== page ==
Risks on both sides of the border

For many refugees, dangers don’t stop once they’ve made it out of Ukraine.

“When we first started seeing the influx of refugees, we realized that these are people with compound vulnerabilities who are not only escaping war, but can easily fall prey to exploiters,” said Ioana Bauer, president of eLiberare, an organization that focuses on raising awareness on the risk of human trafficking people in transit both in Romania and while journeying through other countries.

The organization has been supporting people on the move to access their rights and develop individualized safety plans through a mobile unit offering counselling sessions and training to frontline responders across Romania. Now that most refugees in Romania have applied for TPS and are expected to stay in the country for at least one year, eLiberare is supporting them by helping revise housing and employment contracts to prevent trafficking, exploitation, and situations akin to modern slavery.

LGBTQIA+ refugees are another marginalized group that requires special attention and case management, according to Vlad VIski, director of MozaiQ, an organization that helps the LGBTQIA+ community in Romania. For people with diverse gender identity, gender expression, and sexual characteristics, crossing the border can be the most challenging aspect of the journey. There have been anecdotal reports of transgender women whose identification documents do not reflect their gender identity and/or expression not being allowed to leave Ukraine due to the martial law.

Oxfam's partners have been providing comprehensive care to the community, ensuring access to services, including healthcare, mental health and psychosocial support, non-formal education, and recreational activities.

Oxfam interviewed Valentina, 75, a former English professor in Mykolaiv, Ukraine, at the Center for Humanitarian and Social Aid. Photo: Ioana Moldovan/Oxfam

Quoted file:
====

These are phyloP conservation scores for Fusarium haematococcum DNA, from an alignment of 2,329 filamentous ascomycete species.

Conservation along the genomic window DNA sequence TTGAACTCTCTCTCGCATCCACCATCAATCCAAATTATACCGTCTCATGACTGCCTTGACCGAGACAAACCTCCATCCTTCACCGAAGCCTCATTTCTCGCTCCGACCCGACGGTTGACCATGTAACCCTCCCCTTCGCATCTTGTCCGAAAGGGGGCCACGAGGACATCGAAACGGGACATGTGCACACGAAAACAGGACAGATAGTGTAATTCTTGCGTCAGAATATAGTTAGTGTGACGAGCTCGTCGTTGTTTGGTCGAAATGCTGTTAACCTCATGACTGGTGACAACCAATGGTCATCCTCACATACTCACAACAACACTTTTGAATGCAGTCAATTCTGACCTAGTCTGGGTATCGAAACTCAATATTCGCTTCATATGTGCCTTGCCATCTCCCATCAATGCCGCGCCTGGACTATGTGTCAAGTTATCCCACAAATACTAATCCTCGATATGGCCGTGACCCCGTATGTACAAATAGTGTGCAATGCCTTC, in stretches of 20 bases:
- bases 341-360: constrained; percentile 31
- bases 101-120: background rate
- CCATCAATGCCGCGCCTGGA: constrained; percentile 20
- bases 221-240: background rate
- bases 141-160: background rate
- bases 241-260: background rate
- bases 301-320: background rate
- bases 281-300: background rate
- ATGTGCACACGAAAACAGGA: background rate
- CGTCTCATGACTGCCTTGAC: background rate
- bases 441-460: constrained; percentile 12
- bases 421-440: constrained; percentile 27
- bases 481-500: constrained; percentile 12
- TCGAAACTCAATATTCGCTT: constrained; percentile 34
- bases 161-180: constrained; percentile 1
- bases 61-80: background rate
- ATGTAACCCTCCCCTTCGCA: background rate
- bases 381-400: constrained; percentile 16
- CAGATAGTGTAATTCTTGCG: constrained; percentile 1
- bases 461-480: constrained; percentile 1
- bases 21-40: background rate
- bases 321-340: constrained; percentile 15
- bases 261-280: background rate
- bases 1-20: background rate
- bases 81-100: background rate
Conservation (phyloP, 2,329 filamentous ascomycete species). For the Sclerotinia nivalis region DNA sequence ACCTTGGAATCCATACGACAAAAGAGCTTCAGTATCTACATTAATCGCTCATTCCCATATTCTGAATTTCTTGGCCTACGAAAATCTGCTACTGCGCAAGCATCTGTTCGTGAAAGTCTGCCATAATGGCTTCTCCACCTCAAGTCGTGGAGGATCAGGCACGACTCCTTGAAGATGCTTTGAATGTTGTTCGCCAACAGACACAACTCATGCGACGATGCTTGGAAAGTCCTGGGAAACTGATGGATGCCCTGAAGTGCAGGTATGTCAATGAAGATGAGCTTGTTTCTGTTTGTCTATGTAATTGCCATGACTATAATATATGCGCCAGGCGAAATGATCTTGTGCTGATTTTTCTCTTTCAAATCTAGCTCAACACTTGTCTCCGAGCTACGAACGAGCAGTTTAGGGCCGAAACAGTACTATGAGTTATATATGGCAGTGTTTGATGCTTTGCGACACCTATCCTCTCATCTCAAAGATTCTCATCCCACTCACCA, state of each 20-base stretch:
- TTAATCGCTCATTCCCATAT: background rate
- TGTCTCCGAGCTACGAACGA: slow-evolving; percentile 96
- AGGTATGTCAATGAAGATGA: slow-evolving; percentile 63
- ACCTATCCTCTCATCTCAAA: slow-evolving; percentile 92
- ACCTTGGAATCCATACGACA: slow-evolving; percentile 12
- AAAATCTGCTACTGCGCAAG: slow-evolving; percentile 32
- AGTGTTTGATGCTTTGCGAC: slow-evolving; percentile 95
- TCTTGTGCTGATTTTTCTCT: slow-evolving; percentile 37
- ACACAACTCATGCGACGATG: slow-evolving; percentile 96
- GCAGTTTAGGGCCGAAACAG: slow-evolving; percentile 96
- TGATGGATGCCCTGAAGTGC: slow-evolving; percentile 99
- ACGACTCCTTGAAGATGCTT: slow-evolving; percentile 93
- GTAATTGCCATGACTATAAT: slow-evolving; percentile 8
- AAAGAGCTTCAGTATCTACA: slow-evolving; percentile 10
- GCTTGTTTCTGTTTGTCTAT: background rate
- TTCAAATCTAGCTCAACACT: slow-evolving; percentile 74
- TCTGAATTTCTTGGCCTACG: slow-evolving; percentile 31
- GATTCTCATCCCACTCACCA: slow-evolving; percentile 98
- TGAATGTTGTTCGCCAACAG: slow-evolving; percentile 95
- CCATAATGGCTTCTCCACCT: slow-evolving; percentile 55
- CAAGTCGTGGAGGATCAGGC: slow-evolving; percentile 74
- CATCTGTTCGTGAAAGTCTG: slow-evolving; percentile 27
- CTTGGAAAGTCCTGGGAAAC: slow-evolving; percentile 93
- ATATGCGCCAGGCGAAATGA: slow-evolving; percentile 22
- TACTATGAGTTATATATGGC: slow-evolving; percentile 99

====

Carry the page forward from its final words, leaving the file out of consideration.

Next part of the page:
Hoping for the “best future”

Valentina, 75, a retired English professor from Mykolaiv, Ukraine, had been living at the shelter for three months when Oxfam spoke to her. When she fled Ukraine, she was ill and physically unable to bring any belongings with her. Upon arriving in Romania in April, Valentina was hospitalized. “Now I'm on medicine all the time, for my problems with my heart,” she said.

Even though she brought only the clothes she was wearing, she does not miss her possessions, nor is she worried about her house. “I don’t care about things,” she said. She misses her son, who joined the army, and her friends.

“I still believe that justice will overcome all the problems in the world,” Valentina said. “Everyone here hopes for the best future.”

Oxfam's partners in Romania

Oxfam has supported Ukraine refugees moving through and in many cases, settling in Romania, through a number of local organizations who are best positioned to meet their needs.

View partner list


A federation of social services workers and providers, and civil society organisations that provides safe shelters and services, such as legal, mental, and social support, as well informal educational activities; and vocational training

Romanian Federation for Community Foundations

Supports refugees by through activities encouraging social cohesion, education, and food security, such as language classes and workshops); Peace Action, Training and Research Institute of Romania - provides of basic assistance, including cash assistance, winter kits, and shelter refurbishment), and builds capacity of civil society organizations and authorities in trauma-informed care and anti-polarization and dialogue


Focuses on prevention, early detection and awareness raising around human trafficking


A community organization focusing in providing information and comprehensive case management services to the LGBTQIA+ community

Centrul FILIA

A women’s rights organization focusing in access to sexual and reproductive health and rights


Roma-led organization focusing on supporting Roma individuals and communities accessing basic and specialized services


A human rights organization focusing in dignified shelter and multidisciplinary case management efforts for groups of the refugee community at-risk


an inclusive organization focusing on an intersectional approach to respond to the needs of the Roma individuals and communities residing in state-run shelters